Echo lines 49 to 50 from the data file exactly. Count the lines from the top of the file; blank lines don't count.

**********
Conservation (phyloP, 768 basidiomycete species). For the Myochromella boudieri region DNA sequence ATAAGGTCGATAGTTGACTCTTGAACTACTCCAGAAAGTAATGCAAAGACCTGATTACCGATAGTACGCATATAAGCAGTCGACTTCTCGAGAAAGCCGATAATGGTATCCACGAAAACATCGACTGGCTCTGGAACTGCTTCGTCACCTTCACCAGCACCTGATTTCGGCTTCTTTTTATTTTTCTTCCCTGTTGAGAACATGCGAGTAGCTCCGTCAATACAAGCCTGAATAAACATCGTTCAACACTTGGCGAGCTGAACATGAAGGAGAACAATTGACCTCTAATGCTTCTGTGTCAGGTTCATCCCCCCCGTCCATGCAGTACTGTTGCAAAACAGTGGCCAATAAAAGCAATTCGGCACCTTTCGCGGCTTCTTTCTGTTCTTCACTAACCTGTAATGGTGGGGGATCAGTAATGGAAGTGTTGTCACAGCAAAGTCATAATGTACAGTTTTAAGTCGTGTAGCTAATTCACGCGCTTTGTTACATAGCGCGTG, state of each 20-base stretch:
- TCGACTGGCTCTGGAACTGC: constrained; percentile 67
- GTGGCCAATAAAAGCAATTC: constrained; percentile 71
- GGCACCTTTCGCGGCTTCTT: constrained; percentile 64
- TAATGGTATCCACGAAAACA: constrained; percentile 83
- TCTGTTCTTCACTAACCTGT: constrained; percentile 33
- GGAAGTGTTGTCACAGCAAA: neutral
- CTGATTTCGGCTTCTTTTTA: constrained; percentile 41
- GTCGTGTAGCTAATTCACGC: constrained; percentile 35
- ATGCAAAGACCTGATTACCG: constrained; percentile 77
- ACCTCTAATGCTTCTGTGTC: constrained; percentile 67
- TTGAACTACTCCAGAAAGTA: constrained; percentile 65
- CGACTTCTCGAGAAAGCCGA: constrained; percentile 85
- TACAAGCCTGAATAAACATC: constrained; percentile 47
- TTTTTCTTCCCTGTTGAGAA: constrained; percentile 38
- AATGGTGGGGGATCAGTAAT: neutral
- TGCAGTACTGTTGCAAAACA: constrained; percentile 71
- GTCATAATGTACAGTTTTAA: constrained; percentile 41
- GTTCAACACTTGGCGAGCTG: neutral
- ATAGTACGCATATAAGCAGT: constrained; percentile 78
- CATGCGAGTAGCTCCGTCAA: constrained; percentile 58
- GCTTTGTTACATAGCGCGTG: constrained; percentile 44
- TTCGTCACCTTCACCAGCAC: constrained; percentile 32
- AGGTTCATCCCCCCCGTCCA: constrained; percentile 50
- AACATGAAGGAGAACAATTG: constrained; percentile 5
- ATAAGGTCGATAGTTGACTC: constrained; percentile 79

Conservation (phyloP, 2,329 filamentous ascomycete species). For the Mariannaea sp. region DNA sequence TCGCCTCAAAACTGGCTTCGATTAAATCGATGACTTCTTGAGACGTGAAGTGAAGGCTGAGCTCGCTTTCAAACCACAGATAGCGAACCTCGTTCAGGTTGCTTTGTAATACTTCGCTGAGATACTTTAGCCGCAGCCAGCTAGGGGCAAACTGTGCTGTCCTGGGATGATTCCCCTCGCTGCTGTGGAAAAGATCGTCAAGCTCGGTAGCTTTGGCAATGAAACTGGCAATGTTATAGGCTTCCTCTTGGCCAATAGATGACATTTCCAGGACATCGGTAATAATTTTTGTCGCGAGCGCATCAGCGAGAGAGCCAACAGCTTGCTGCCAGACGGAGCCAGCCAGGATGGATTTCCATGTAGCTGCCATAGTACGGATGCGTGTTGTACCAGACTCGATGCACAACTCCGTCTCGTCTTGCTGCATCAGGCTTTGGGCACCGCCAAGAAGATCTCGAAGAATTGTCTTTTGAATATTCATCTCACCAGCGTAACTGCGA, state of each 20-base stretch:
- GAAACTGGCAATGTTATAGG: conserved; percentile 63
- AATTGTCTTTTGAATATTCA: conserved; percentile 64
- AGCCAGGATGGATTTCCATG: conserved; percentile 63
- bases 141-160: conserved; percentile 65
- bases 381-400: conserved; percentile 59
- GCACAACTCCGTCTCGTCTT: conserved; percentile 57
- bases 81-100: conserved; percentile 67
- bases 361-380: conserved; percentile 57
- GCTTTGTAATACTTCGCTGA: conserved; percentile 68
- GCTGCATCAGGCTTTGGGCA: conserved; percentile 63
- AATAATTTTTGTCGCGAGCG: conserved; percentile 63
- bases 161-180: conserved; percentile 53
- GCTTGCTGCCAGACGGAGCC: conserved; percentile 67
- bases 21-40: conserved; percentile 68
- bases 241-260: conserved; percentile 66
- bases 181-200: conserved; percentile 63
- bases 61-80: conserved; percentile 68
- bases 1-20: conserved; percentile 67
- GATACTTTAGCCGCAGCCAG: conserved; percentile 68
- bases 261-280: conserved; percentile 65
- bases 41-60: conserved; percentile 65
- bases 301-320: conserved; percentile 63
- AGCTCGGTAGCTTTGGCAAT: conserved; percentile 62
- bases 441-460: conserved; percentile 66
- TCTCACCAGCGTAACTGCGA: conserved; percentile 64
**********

- bases 301-320: conserved; percentile 63
- AGCTCGGTAGCTTTGGCAAT: conserved; percentile 62